Hello

I have made a function that determines whether 2 words are an anagram or not.
My Problem is: that if the word contains 2 or more of the same letters(eg hello, arrest, gall) the function doesn't work even when the 2 words input are an anagram,

If i input "ate" & "eat" my function returns true - so it works
But if I input "mello" & "ollem" - I know these are not words but it should still return true, but it doesn't because the repeated 'l' confuses the function...I think? :P

function:

bool areAnagrams (string s1, string s2)
// pre : s1 and s2 are lower case strings
// post : returns true if s1 and s1 are anagrams
//        and otherwise false
{
	int count = 0;

	if (s1.length() != s2.length()) {
		return false;
	}

	// check if all the letters that occur in s1 are
	// present in s2 also.

	for (int i=0; i<(int)s1.length(); i++) {
		for (int j=0; j<(int)s1.length(); j++) {
			if (s1[i]==s2[j])  count++;
		}
	}

	if (count==(int)s1.length())
	{
		return true;
	}
	else return false;

}

Whole code:

#include <iostream>
using namespace std;

bool areAnagrams(string s1, string s2);
int main()
{
	string word1, word2;
	cout << "Enter pairs of words - terminate with control-z" << endl;

	while (cin >> word1 >> word2) // complete this
	{
		if (areAnagrams (word1, word2))
			cout << word1 << " and " << word2 << " are anagrams " << endl;
		else
			cout << word1 << " and " << word2 << " are not anagrams " << endl;
	}
	system("pause");
	return 0;
}
bool areAnagrams (string s1, string s2)
// pre : s1 and s2 are lower case strings
// post : returns true if s1 and s1 are anagrams
//        and otherwise false
{
	int count = 0;

	if (s1.length() != s2.length()) {
		return false;
	}

	// check if all the letters that occur in s1 are
	// present in s2 also.

	for (int i=0; i<(int)s1.length(); i++) {
		for (int j=0; j<(int)s1.length(); j++) {
			if (s1[i]==s2[j])  count++;
		}
	}

	if (count==(int)s1.length())
	{
		return true;
	}
	else return false;

}

Letter frequency counter?

I am not quite what you mean? :)

Just do a match on the letters

for example hello has:

1 h
1 e
1 o
2 l

Therefore any word which has the same will be an anagram.

Hey a better way would be to delete the particular letter in the string after you encounter it.

using the string::erase() function.

In the end you will have to just chek if the string is empty(); and then you have a anagram.

Let the string class do all the work. use stringVariable.find() function.

Here is an example :

bool isAnagram(string& str1, string& str2)
{
	//check for length equality
	if(str1.length() != str2.length()) 
		return false;
	
	if(!str1) 
		return false;

	//check for string equality
	if(str1 == str2) return true;

	for(int i = 0; i < str1.length(); i++)
	{
		//search both ways

		if(str1.find(str2[i]) == string::npos)
			return false;
		if(str2.find(str1[i]) == string::npos) 
			return false;
	}

	return true;
}

Let the string class do all the work. use stringVariable.find() function.

Here is an example :

bool isAnagram(string& str1, string& str2)
{
	//check for length equality
	if(str1.length() != str2.length()) 
		return false;
	
	if(!str1) 
		return false;

	//check for string equality
	if(str1 == str2) return true;

	for(int i = 0; i < str1.length(); i++)
	{
		//search both ways

		if(str1.find(str2[i]) == string::npos)
			return false;
		if(str2.find(str1[i]) == string::npos)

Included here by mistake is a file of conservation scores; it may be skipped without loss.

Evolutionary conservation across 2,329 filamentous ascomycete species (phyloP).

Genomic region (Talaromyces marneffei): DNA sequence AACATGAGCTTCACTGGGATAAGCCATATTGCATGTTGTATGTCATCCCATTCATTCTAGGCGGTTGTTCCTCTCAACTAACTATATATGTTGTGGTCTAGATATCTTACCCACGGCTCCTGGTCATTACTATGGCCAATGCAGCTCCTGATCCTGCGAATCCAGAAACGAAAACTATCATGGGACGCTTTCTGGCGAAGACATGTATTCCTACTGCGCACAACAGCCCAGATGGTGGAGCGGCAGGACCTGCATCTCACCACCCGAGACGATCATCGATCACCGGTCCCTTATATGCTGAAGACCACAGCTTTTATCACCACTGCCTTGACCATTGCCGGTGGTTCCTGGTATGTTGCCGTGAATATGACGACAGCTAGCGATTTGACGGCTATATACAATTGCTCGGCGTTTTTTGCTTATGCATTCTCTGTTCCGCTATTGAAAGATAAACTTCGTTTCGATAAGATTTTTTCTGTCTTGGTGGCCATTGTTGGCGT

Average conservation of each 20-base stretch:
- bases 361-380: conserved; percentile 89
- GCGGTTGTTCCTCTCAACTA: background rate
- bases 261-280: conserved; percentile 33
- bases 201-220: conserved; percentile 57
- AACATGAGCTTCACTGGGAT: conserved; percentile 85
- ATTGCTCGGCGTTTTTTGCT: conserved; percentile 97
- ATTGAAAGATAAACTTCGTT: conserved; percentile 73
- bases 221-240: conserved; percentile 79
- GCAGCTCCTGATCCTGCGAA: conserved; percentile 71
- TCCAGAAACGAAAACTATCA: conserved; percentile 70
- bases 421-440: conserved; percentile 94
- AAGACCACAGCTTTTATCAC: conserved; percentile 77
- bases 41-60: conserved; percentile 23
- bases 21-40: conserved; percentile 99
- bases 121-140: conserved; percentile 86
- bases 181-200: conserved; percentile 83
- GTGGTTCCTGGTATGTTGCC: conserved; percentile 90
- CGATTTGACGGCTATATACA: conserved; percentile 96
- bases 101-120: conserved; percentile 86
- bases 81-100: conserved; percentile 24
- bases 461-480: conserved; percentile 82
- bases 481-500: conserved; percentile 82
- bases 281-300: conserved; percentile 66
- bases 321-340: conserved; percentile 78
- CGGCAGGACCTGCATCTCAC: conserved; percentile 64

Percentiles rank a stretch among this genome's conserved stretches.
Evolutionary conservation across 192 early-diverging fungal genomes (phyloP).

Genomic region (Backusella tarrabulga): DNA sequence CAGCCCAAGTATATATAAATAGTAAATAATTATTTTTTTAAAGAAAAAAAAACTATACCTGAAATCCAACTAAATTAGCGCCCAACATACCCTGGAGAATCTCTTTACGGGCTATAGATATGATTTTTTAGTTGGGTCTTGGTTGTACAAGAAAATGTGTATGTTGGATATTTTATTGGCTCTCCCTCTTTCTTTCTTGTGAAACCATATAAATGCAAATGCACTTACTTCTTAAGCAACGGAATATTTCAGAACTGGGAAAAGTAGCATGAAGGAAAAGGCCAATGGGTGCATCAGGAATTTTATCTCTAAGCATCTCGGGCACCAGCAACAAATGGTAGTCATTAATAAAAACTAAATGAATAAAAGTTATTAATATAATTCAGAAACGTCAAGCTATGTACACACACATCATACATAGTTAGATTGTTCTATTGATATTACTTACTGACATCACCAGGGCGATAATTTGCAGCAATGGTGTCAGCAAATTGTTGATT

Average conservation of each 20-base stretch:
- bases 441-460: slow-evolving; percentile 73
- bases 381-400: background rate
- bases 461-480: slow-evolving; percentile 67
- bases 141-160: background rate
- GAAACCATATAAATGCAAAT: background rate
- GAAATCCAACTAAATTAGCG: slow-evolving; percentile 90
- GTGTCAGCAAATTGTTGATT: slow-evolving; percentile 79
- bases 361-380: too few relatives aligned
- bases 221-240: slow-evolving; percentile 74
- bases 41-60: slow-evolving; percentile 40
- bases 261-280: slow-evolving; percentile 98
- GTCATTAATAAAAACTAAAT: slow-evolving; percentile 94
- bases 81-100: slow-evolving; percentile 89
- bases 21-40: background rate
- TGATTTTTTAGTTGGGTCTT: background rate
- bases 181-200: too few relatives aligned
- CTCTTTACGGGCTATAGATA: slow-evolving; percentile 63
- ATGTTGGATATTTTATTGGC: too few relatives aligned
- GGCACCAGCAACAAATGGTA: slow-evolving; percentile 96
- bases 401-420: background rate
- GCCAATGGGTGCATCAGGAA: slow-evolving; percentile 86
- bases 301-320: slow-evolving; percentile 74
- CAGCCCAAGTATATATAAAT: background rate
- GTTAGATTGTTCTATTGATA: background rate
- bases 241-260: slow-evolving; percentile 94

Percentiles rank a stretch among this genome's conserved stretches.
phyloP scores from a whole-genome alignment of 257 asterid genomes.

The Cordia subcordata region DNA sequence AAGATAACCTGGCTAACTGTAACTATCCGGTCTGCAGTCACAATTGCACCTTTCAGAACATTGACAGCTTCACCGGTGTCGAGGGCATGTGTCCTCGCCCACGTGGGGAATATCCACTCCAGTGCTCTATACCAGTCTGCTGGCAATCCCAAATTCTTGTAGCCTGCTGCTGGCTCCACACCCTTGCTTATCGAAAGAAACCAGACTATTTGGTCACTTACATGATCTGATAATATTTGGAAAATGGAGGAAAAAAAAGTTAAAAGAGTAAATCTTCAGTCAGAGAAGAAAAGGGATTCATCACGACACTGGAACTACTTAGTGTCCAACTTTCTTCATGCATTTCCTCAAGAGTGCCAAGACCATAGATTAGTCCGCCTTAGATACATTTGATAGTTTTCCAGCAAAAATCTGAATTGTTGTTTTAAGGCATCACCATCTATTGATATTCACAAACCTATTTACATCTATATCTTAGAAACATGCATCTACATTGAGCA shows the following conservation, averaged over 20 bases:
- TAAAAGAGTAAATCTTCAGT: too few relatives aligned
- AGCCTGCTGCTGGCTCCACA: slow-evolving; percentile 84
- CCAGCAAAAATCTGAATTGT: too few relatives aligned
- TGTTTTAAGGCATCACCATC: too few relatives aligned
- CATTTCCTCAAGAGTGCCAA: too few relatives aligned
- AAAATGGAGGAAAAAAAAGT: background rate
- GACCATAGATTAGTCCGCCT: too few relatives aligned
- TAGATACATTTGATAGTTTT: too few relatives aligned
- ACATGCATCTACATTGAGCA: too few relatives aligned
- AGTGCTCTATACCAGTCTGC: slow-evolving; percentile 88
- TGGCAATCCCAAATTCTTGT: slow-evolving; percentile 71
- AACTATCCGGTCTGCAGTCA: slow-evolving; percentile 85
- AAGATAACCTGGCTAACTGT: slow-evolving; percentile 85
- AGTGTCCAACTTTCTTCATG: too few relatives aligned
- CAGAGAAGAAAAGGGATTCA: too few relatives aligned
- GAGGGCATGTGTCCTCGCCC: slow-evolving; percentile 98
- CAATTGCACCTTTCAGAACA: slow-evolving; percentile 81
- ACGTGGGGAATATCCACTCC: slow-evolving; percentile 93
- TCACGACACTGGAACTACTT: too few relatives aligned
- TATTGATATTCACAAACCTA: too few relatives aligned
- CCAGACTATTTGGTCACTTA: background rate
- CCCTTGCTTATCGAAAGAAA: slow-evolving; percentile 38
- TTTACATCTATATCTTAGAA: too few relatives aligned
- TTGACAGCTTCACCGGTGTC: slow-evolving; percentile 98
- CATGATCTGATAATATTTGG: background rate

return false;
	}

	return true;
}

Thanks for the example, I never knew about the string find function & that npos aswell :)

One question: what does this line do? Am I right in saying that it checks that s1 is larger than 0 characters?

if(!s1[0])
return false; // is this checking if string one if greater than 0 characters?

It checks to see if there is a string to check for anagram.

Since technically this check below :

if(str1.length() != str2.length())
return false;

could pass if both string is null;

So it checks to see if they are null;

Also I only need to check 1 string for null, since it will already
be determined that they both have the same length.

I didn't want to poke but firstPerson's method doesn't take into account the frequency of characters, so for inputs
like s1 = roorsseett
s2 = sosretetet
returns true.
letter s1 s2
r 2 1
o 2 1
.
.
or inputs like
s1 = rorre
s2 = oroee
returns true.

Another method would be to sort the strings(may be using quicksort) and then check character by character, if both the strings are anagrams, then after sorting both s1[index] must be equal to s2[index] else strings are not anagrams.

Another thing to take into account are whether there are spaces, and to strip them before sorting.While capitalized characters should be converted into lower case before sorting.

You'll also have to decide whether to take into characters other than alphanumeric ones. Consider
s1 = O, Draconian Devil
s2 = Leonardo Da Vinci
you have got to remove that comma in any method you follow as well as the spaces

Well, THis was my approach to the code.

for (int a=0; a<str1.size();a++)
{
size_t  val=str2.find(str1[a]);
 if(val==string::npos)
  return false;
  else 
   str2.erase(val,val);
}
return str2.empty();

THough i dint try it out, hope it works fine.

And....Another approach (maybe not the most efficient one):

bool isAnagram(string str1, string str2)
{
  sort(str1.begin(), str1.end());
  sort(str2.begin(), str2.end());
  if(str1 == str2) return true;
	
  return false;
}

(You'll need to include the algorithm header file, you can do this by adding the following include directive to your program: #include <algorithm> )

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